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ERIC Number: ED073406
Record Type: RIE
Publication Date: 1972-Aug
Pages: 22
Abstractor: N/A
Reference Count: 0
Dope, Fiends, and Myths.
Reasons, Charles E.
Since the social reality of the drug problem has largely emanated from the diffuse conceptions of the drug user, an analysis of the history of the "dope fiend" mythology is presented in this paper in an attempt to assess the manner in which certain publics are informed about the problem. A content analysis of drug-related imagery was made from three sources: the Reader's Guide to Periodical Literature, the International Index, and the Federal Narcotics Bureau's Annual Report. Articles indexed were listed under headings such as drug habit, opium habit, and narcotics addict; sources reflected popular, scientific, and vested interest perspectives. Results show that of the 29 myths presented concerning the violent addict, 21 are from the Bureau of Narcotics. The paper traces the"dope fiend" mythology from its earliest emergence and maintenance and points out that, while quantitative and qualitative variations are apparent for different sources and time periods, the imagery seems to have maintained a viability of its own. Tables and references are included. (SES)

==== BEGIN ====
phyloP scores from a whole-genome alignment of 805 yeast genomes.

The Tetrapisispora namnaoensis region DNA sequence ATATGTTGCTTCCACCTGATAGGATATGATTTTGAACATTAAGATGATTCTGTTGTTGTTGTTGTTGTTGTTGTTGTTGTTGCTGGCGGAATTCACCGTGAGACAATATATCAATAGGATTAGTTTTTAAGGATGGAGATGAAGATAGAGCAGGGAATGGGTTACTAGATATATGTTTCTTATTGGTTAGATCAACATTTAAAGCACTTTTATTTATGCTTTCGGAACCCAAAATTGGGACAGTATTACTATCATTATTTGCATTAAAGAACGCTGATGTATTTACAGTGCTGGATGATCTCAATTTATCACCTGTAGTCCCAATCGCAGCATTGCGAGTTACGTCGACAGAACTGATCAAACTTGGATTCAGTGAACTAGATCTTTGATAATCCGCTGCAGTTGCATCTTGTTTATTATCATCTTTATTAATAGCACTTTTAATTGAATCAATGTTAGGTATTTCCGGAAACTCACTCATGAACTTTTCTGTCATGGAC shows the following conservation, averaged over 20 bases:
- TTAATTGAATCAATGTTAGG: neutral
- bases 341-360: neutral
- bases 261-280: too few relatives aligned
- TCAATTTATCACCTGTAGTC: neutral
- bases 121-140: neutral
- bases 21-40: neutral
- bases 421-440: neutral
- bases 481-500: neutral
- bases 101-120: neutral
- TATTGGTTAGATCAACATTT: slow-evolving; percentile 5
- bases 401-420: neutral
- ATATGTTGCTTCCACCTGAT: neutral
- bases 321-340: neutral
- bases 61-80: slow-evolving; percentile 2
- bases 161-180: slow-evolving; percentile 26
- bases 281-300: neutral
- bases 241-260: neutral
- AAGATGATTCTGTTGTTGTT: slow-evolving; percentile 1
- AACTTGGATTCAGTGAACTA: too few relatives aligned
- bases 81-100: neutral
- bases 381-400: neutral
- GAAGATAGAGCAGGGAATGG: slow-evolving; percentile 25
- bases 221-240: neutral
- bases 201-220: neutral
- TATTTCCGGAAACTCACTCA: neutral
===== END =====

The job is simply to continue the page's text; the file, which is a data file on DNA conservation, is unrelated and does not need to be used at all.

Publication Type: N/A
Education Level: N/A
Audience: N/A
Language: N/A
Sponsor: N/A
Authoring Institution: N/A
Note: Paper presented at American Sociological Association's Annual Meeting (New Orleans, Louisiana, August, 1972)